Albert Bierstadt (1830 – 1902) was a remarkable German-American painter known for his vast and luminous landscapes. In this post, I take a closer look at his life and art. I cover:
- Key Facts About Albert Bierstadt
- A Closer Look at Some of Albert Bierstadt’s Paintings
- Want to Learn More?
- Thanks for Reading!
Key Facts About Albert Bierstadt
- He showed artistic talent from a young age, starting with crayon drawings then moving to oils in his 20s. He offered drawing lessons in his local neighborhood, with one of his advertisements stating, “Good pictures at their first attempt, far superior to their own expectations”. This was one of the first signs of an entrepreneurial strength which would lead Bierstadt to wealth and fame later in his career.
- His art became popular with the local community, so much so that he was sponsored by wealthy individuals to travel to Germany and study at the Düsseldorf School of Painters. His mentor was to be Peter Hasenclever, a distant relative of Bierstadt. But, Hasenclever died around the time of Bierstadt’s arrival in 1853.
- He then sought recommendations from two American artists, Emanuel Leutze and Worthington Whittredge, to study with the landscape painter Andreas Achenbach. But, Bierstadt was not deemed talented enough by the two Americans. Bierstadt was not deterred by this and continued practicing in Whittredge’s studio. He eventually painted Study for Sunlight and Shadows (shown below) which impressed Whittredge.
- He later painted another version named Sunlight and Shadow. This painting marked the direction which Bierstadt wanted to take with his art: refined and stylized.
- He was associated with the Hudson River School, a prominent group of artists who focused on sweeping and romanticized landscapes. Other artists from the group included Frederic Edwin Church, Thomas Cole and Thomas Hill. But, there seems to be limited information on how involved Bierstadt actually was with the School.
- His two brothers become successful photographers after they abandoned their trade apprenticeships. The brothers assisted Bierstadt’s career by providing landscape photos for him to paint.
- He painted Guerrilla Warfare, Civil War in 1861 based on a photograph taken by his brother Edward Bierstadt and his own brief experiences of the American Civil War. He ended up being drafted in 1863 but paid someone to be his replacement in the War.
- In the years that followed, he started to achieve critical acclaim and wealth from his work. His The Rocky Mountains, Lander’s Peak sold in 1865 for a staggering $25,000. At that point, it was the most paid for an American painting.
- He constructed Malkasten, a mansion and studio in New York which overlooked the Hudson River. Malkasten translates to “paintbox” in German. By the time Bierstadt was living in the mansion, his career was showing signs of a decline (the art world can be a cruel and fickle place). The mansion and many of his artworks were destroyed by a fire in 1882. James Gurney did an excellent write-up of the mansion here.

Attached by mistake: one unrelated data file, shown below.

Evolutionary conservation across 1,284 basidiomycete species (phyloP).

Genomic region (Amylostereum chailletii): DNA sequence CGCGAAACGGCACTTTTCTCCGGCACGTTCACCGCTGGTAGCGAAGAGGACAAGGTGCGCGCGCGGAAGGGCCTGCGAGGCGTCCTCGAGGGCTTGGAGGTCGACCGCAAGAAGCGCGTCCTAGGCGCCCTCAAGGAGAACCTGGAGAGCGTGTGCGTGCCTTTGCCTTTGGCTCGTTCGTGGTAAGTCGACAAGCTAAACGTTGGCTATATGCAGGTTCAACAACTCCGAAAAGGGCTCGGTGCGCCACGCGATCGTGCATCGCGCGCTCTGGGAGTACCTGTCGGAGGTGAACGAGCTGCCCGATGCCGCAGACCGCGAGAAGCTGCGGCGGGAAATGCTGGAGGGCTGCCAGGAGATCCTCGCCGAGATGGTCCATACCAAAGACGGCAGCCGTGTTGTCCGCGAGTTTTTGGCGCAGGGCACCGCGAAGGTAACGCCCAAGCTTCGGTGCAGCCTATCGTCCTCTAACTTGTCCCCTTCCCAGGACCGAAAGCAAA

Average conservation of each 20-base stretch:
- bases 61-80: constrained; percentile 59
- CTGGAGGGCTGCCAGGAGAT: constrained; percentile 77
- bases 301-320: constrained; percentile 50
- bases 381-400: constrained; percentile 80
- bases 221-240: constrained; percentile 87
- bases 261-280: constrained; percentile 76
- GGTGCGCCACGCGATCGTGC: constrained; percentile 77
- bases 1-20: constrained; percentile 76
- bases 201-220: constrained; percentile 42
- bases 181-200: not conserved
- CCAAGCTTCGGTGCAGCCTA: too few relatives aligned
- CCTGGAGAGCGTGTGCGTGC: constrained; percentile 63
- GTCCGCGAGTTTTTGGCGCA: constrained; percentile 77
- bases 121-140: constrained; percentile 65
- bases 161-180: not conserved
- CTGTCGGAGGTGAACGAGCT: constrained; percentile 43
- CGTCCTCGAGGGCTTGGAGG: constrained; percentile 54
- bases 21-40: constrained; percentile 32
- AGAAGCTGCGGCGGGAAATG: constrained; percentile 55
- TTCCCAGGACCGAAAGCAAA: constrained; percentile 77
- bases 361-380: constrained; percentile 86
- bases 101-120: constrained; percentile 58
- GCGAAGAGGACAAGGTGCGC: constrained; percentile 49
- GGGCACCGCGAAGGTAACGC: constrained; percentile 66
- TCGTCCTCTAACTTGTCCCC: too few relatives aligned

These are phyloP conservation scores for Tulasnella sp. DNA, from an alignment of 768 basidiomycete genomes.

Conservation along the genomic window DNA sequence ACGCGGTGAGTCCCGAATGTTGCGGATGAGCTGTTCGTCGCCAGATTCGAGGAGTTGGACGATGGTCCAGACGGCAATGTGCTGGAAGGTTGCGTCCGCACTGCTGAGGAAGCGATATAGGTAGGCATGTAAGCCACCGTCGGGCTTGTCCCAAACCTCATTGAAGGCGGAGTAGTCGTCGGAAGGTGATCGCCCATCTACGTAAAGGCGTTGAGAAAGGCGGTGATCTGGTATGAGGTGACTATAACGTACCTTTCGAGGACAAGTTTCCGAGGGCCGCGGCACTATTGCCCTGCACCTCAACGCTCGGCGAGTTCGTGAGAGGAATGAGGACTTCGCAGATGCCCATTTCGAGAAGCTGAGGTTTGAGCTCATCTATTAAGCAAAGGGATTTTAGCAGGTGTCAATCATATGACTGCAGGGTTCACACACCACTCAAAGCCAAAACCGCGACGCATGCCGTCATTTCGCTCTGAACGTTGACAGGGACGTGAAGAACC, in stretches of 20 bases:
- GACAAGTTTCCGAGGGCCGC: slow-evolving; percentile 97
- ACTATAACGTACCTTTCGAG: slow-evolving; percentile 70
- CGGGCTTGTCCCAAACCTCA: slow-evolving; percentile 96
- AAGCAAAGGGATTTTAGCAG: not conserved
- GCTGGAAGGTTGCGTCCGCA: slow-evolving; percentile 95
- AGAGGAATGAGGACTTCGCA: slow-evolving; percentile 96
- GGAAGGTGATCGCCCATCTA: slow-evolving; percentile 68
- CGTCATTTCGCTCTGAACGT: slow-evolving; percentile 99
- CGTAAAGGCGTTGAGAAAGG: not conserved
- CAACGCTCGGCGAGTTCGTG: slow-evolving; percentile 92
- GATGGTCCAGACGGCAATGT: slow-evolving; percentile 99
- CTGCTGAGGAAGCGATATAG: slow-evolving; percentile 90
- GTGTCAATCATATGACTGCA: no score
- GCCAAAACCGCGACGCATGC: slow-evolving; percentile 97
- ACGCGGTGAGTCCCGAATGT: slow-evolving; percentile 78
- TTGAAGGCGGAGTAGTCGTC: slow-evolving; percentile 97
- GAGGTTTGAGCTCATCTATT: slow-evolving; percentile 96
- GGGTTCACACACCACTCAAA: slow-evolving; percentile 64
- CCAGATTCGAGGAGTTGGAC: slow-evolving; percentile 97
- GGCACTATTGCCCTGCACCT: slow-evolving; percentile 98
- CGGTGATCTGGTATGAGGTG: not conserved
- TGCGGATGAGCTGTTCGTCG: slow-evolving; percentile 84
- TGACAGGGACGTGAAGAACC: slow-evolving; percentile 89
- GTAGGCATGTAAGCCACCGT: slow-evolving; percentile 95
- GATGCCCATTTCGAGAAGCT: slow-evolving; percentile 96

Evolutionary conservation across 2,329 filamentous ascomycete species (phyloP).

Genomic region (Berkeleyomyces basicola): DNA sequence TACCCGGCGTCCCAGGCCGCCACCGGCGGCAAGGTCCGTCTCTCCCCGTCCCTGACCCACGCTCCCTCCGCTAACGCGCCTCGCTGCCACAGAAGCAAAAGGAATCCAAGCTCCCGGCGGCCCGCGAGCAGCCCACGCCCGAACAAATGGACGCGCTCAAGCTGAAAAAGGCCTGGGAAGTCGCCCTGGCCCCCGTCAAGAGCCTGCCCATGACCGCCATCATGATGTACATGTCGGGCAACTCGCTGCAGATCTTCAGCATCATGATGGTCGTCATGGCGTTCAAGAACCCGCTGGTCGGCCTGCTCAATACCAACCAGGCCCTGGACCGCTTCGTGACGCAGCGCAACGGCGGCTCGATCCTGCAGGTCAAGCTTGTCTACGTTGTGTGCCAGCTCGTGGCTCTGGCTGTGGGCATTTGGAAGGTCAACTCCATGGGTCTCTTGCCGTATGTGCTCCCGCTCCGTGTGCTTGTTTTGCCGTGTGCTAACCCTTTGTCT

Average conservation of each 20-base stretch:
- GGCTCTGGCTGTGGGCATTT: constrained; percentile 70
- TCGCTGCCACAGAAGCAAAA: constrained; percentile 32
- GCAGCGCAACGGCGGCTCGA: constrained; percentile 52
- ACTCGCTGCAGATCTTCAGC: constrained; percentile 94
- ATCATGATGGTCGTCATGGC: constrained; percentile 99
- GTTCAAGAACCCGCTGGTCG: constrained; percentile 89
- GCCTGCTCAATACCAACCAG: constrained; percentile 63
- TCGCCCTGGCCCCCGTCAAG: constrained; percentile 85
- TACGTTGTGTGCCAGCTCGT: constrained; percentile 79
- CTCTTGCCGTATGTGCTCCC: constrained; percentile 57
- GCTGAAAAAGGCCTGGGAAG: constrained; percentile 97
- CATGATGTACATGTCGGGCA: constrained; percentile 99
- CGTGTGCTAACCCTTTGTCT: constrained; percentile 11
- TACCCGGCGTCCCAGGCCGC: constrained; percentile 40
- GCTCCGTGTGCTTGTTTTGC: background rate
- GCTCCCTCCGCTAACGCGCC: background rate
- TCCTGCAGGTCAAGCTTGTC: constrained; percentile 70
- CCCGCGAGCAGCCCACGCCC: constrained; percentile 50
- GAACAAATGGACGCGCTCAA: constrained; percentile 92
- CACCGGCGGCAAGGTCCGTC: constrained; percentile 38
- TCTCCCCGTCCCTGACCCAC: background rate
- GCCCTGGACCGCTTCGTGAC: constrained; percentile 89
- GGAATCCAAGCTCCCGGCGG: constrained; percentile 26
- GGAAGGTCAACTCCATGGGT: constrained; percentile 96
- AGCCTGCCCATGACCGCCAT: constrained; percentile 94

- Two locations have been named in his honor: Mount Bierstadt and Lake Bierstadt.
A Closer Look at Some of Albert Bierstadt’s Paintings
I take a closer look at some of Bierstadt’s paintings below. You might notice that many of his paintings have a similar composition and style. It seems to me that he found a formula which worked and he stuck with it. Who could blame him when it earned him so much success and wealth during his lifetime.
Also, most of these paintings are very large in person and this is a key part of their appeal. The photos below do not do them justice.
His California Spring (below) has a luminous feel to it. A powerful white light is bursting through the dramatic clouds in the sky. The sky and clouds dominate the composition, with only a small area being allocated for the land at the bottom. Some cows, trees and flowers are illuminated in the foreground.
Bierstadt painted with intricate detail throughout almost all of the painting, leaving hardly anything up to the imagination. But there is some simplification used in the background to give a sense of atmospheric perspective.
Rocky Mountain Landscape features a dramatic contrast between near-black darks and near-white lights. Light is bursting through the clouds and hitting the snow-capped mountains in the background.
There is a lack of atmospheric perspective in this painting. Everything is painted with remarkable clarity, including the distant mountain tops. Even the near-black darks are refined and detailed.
The painting below depicts a “storm in the mountains” and an interesting, circular cloud formation. The clouds act as a natural frame for the mountain peak in the distance. The saturated oranges contrast against the dull colors in the rest of the painting and depict light hitting the land.
Bierstadt made an interesting decision to let darks take up most of the landscape in the painting below. There is a dramatic, almost unreal feel to the painting.
The painting below follows the Yosemite Fall from the top of the mountain to the base. The men and horses in the foreground give a sense of the grand scale in the painting.
Bierstadt did branch out from time to time in terms of subject selection. Below is a classic wave composition with that beautiful turquoise color where light is shooting through the top of the wave.